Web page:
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Articles by A. Raza
Total Records ( 2 ) for A. Raza
  M.R. Ardakani , G. Pietsch , A. Moghaddam , A. Raza and J.K. Friedel
  Problem statement: It is generally considered that root turnover is a major contributor to organic matter and mineral nutrient cycles in organic managed agroecosystems. Approach: This study designed to investigate whether microbial activity could affect on root properties of Lucerne in an organically managed field under dry weather conditions. The trial was laid out as a factorial experiment in the fields of the University of Natural Resources and Applied Life Sciences, Vienna- Austria at Raasdorf in 2007. The experimental factors of Rhizobium (Sinorhizobium meliloti) and Arbuscular Mycorrhiza (AM) including Glomus etunicatum, G. intraradices and G. claroideum and irrigation levels were tested. Results: Results showed that increasing water deficit affected root dry weigh, specific root mass and root length significantly at 1% level and co-inoculation of rhizobium and mycorrhiza with irrigation increased all root parameters. Data’s of variance analysis for mycorrhizal colonization showed that main effect of using mycorrhiza had significant effects on root parameters at 5 and 1% probability level at first and second harvest, respectively. Results of mean comparisons by Duncan’s Multiple Range Test showed that mycorrhizal colonization was higher in the inoculated treatments by rhizobium, mycorrhiza and irrigated plots in both harvests. Double interaction of mycorrhiza and irrigation was higher in both harvests (37.05 and 65.73%, respectively). Conclusion: It can be suggested that the tripartite symbiosis of Rhizobium, AM and Lucerne can improve the performance of Lucerne in organic farming and under dry conditions. Such traits could be incorporated into breeding programs to improve drought tolerance especially in organic fields.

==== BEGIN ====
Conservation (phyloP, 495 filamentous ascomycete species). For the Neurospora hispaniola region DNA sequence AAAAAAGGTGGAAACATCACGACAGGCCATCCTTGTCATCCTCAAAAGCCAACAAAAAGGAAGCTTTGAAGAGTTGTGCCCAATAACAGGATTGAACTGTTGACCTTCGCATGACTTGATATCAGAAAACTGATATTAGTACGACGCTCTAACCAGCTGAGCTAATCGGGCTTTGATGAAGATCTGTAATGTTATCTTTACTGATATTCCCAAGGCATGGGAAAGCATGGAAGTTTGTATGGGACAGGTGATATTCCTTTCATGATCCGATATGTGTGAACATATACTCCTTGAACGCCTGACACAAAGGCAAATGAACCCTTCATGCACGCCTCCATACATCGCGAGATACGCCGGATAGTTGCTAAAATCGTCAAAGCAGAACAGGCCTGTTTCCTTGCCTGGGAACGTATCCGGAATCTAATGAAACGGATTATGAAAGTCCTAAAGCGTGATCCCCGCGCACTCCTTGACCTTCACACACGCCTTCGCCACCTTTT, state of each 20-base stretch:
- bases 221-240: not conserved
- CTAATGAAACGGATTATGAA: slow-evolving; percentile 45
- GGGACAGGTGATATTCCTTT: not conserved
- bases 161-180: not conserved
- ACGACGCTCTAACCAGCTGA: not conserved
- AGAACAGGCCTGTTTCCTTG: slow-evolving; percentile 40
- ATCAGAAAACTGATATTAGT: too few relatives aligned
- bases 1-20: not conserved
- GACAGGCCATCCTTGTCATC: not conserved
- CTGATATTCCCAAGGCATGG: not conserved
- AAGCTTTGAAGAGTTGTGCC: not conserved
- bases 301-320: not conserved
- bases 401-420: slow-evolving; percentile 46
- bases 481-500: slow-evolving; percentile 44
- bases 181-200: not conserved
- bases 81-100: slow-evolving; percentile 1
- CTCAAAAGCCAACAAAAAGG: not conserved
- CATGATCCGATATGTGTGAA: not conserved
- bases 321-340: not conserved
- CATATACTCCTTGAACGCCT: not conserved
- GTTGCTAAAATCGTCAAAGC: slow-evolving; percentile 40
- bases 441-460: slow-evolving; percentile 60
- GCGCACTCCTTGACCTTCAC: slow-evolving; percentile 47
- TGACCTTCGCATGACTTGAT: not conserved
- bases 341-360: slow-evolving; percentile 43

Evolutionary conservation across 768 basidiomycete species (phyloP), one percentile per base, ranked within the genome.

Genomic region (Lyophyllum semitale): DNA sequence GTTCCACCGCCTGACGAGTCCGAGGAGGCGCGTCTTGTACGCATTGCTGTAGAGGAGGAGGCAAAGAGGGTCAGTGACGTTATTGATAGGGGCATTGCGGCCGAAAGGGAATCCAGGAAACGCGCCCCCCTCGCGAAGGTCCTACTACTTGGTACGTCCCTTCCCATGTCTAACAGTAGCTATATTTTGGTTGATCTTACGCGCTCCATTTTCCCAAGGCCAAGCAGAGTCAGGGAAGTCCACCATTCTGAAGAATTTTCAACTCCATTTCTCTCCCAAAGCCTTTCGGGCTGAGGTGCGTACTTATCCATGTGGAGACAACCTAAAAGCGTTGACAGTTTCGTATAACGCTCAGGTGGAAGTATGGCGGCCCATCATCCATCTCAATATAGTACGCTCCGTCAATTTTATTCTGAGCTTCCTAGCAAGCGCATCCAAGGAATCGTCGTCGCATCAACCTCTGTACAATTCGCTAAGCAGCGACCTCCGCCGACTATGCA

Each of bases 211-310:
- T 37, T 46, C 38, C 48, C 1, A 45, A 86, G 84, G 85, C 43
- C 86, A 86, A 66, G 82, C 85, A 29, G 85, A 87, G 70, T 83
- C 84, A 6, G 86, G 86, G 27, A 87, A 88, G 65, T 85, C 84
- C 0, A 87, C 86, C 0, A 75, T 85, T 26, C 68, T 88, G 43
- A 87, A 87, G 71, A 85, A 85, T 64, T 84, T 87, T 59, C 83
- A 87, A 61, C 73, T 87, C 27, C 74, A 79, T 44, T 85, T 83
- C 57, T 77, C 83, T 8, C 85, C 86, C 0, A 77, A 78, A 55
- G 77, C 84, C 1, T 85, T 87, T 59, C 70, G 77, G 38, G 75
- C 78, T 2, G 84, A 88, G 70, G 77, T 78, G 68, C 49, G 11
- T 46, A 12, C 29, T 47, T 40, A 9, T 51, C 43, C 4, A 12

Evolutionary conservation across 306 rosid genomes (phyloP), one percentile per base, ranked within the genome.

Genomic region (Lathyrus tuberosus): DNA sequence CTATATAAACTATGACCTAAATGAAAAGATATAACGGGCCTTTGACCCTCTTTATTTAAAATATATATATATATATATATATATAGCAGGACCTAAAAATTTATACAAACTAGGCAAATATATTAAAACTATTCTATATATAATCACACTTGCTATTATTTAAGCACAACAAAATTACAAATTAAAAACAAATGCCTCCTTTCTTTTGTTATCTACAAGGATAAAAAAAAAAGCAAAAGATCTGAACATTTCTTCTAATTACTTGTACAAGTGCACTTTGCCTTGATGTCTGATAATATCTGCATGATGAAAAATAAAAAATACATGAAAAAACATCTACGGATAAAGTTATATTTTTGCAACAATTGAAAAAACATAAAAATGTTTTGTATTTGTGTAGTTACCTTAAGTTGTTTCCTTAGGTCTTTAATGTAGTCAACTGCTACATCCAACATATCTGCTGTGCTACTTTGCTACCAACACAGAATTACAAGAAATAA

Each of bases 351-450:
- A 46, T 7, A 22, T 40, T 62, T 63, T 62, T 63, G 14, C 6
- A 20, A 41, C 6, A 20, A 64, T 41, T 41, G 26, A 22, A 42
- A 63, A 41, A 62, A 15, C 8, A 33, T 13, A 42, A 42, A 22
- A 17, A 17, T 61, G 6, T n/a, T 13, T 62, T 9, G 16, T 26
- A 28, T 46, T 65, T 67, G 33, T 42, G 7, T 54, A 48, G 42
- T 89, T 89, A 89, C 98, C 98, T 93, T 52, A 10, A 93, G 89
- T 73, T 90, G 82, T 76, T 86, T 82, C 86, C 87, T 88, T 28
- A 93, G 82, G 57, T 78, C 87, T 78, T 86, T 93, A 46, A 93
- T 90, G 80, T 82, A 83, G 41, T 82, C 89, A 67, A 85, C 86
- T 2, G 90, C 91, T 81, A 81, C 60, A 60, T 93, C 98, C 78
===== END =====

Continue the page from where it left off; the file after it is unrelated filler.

M.R. Ardakani , S. Teimuri , M. Rezvani , H. Fathollahi , A. Khorasani , F. Rejali , A. Raza and F. Zafarian
  This study designed to investigate more precise of mycorrhizal symbiosis in order to increasing mineral absorption by plant root system. Three pot experiments, radioactive with 32P, non-radioactive and a trial with selected strain (from first and second trials) with heavy metals (Cd, Co and Pb) contaminated soil were set up for evaluation the efficacy of four mycorrhizae strains including Glomus mosseae, G. etanicatum, G. intraradices, mixed strains (combination of G. mosseae, Gigarpora hartiga and G. fasciculatum) in order to investigate the uptake, translocation and distribution of 32P, P and also dry matter in barely in a glass house. Radioactive phosphorus (32P) was used in this study. Results revealed that G. mosseae had the highest amount of P uptake in comparison with other strains. It indicates that differences exist among mycorrhizae strains towards 32P uptake and its transportation to shoot. Increased strain count of G. mosseae was found in contaminated pots in trial with contaminated soil along with higher P concentration in root and shoot than non-inoculated plant roots.
 
 
 
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